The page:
The Society was founded in 1960 by John Moss, then Assistant Curator of Letchworth Museum, at an inaugural meeting in the North Herts Technical College on Wednesday 22 June 1960. He involved enthusiastic local volunteers who were participating in his excavations on a field off Green Lane, Letchworth, which was being developed into the Blackhorse Road industrial estate.
The early officers of the society were Col N M Blair (Treasurer), H R J Watts (Secretary) and John Moss (Chairman and Field Director), with other committee members (Mr Bedford Payne, Mrs M W Cherry, Miss I M Traill of Stevenage Museum, Mr V G Fenton, Miss Linnell, Mr R Castledine, Mr J Salkeld, Mrs Lorna Storer and Mr Paul Palmer). The first Annual General Meeting was held on 24 April 1961. The subscription for full membership was set at £1 1s 0d (£1.05 or a guinea) per annum for full members, £2 2s 0d (£2.10 or two guineas) for institutional members, while junior members’ subscriptions were fixed “by arrangement with the Committee”. The stated aims were
- “To further the aims of Archaeology and local history.
- To arrange series of winter lectures.
- To conduct excavations, carry out field work, and publish the results thereof.
- To arrange excursions.
- To produce a journal at some future date.”
Although the last of these aims was overtaken by events with the creation of the journal Hertfordshire Archaeology, for which negotiations started in 1963, these aims still largely reflect what the society does for its members. Subscriptions have inevitably been subject to the process of inflation, but the society’s finances have changed dramatically since the first year, in which expenses amounted to £36 1s 8d (£36.03½), spent on printing, stationery, postage, lecturers’s expenses and bank charges, while there was an income of £38 2s 3d (£38.11½), with £2 0s 7d (£2.03) in the bank at the end of the year! There were then 24 full members, 4 junior members and 4 institutional members.
The Society’s first President was Professor Glyn Daniel, the famous prehistorian on BBC TV’s popular 1950s Animal, Vegetable, Mineral series, and prolific author of books on prehistory, of St John’s College, University of Cambridge. All our Presidents have been from or associated with Cambridge University: Dr John Alexander, who led important excavations in the Sudan, an expert on the ancient salt trade; Dr John Moss-Eccardt, who was later Assistant Director of the Horniman Museum in London; Dr Ian Stead, of the British Museum, a world authority on Celtic art and technology; and currently, Dr Francis Pryor, another renowned prehistorian, of C4 TV’s Time Team fame and author of popular books on British archaeology. An early vice-president was James Dyer, a well-known local prehistorian, author and editor of archaeological books, and excavator of Ravensburgh Castle Iron Age hillfort in Hexton parish.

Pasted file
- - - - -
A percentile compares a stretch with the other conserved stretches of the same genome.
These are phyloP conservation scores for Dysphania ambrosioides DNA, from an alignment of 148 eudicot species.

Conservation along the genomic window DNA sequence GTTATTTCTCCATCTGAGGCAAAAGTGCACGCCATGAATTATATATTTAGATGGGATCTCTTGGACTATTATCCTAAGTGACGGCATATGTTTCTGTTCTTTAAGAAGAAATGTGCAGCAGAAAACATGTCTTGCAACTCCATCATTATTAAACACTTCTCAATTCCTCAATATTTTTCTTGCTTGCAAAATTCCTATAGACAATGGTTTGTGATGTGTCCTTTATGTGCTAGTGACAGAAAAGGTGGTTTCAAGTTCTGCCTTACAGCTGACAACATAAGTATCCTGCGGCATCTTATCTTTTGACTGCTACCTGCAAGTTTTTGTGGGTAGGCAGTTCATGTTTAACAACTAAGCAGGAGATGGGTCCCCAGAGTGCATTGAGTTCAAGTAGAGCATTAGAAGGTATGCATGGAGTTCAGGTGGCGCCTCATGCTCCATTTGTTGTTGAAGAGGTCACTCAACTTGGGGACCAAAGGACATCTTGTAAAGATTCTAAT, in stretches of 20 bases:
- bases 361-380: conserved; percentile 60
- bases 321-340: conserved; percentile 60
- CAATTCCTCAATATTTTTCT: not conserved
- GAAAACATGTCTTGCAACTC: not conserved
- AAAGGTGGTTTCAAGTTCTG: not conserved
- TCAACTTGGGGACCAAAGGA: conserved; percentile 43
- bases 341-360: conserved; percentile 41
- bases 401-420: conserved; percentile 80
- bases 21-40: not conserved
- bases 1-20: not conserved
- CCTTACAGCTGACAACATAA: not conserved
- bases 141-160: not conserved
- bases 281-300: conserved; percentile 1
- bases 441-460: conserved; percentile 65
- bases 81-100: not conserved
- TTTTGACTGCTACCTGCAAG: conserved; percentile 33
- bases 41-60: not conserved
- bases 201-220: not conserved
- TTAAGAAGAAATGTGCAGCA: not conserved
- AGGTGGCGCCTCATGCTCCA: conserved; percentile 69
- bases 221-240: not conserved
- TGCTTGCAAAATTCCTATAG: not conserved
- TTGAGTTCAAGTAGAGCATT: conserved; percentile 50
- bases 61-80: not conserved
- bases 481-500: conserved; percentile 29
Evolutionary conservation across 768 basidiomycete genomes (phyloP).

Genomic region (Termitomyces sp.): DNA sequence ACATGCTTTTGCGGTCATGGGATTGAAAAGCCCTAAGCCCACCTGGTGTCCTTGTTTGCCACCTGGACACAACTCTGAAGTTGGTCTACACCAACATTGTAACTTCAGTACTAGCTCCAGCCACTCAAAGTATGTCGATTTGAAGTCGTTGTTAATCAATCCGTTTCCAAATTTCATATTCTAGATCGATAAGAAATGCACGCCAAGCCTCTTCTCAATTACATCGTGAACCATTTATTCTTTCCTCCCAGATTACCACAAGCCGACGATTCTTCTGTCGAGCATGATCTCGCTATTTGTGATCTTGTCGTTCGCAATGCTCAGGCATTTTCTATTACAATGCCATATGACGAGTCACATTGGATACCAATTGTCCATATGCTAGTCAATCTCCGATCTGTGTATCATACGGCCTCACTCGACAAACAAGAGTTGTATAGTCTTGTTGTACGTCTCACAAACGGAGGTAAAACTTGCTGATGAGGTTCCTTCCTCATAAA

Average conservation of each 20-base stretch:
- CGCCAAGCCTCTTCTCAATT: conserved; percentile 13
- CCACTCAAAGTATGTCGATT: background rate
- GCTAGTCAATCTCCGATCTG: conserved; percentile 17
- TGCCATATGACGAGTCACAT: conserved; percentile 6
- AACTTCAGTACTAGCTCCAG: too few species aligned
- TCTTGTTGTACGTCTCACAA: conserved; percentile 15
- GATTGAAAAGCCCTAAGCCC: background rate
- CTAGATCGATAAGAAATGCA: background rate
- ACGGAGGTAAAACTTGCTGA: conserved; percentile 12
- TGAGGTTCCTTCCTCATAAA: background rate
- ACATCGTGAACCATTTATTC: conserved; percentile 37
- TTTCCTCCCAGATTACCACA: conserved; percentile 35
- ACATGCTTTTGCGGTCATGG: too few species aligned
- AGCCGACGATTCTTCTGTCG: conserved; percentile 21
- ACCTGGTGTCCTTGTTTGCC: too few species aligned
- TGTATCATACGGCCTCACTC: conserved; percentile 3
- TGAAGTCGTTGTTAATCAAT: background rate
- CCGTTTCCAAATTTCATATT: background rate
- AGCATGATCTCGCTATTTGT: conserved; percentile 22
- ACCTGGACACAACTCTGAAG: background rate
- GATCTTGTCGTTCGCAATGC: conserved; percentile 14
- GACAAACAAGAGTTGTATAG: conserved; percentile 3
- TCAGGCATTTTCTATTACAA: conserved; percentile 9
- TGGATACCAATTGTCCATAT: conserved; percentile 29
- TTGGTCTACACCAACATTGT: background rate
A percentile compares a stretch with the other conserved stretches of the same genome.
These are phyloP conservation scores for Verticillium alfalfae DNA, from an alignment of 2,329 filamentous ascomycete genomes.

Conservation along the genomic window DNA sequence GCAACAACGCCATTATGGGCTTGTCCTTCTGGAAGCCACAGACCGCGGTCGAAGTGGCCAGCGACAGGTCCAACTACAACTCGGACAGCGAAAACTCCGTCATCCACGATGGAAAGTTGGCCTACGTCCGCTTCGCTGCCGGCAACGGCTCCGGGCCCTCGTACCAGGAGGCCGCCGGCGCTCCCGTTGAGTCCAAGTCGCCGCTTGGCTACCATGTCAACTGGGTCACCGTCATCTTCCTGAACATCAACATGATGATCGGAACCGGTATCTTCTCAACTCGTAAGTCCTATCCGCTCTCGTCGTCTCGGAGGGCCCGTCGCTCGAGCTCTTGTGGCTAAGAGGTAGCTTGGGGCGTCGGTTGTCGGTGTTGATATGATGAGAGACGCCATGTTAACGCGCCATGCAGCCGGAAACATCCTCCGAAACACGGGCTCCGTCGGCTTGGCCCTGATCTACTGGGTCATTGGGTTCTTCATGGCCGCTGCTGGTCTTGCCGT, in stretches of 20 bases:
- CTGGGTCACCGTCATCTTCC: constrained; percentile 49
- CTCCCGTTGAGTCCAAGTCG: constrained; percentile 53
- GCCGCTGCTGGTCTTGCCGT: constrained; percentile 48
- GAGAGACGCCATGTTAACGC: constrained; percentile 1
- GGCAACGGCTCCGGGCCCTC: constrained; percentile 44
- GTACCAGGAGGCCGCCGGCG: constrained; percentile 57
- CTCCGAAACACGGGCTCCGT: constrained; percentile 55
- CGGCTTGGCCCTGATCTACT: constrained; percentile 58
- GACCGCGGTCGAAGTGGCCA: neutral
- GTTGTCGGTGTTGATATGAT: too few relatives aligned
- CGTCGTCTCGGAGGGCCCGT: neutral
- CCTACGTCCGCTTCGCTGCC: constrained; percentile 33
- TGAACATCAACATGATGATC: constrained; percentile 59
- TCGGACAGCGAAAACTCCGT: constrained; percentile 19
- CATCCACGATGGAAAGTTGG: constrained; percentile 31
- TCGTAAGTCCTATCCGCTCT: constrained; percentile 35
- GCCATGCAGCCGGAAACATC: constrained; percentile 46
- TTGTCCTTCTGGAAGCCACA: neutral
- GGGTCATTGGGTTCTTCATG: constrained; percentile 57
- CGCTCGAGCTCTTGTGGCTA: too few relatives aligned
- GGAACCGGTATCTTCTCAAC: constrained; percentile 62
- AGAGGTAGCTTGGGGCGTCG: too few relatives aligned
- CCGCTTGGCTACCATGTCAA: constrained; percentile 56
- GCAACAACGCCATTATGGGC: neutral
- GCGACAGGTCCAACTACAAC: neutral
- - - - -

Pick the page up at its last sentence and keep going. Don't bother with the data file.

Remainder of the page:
John Moss-Eccardt was elected the first chairman and served from 1960-1976 when he became President. He was followed as chairman by Paul Palmer, 1976-2007. Our current chairman is Diane Burleigh.
The Society’s first lecture was given by Mrs J M Birmingham, MA, of the Institute of Archaeology, University of London, in Letchworth Library hall at 7.30pm on Thursday 27th October, 1960. Mrs Birmingham’s subject was “An Archaeological Journey through Persia and Turkey”.
From 1960 to 1974 all Society fieldwork was directed by John Moss-Eccardt. Gil Burleigh has been Honorary Field Officer since 1974 and has directed all fieldwork since that date, both as Keeper of Field Archaeology for NHDC Museums (1974-2002), and after as a freelance archaeologist.
Publications of the results of the Society’s fieldwork have been through journals, interim reports, monographs and, more recently, the web. The volume of work undertaken by the Society means that some sites await final publication, which is in hand.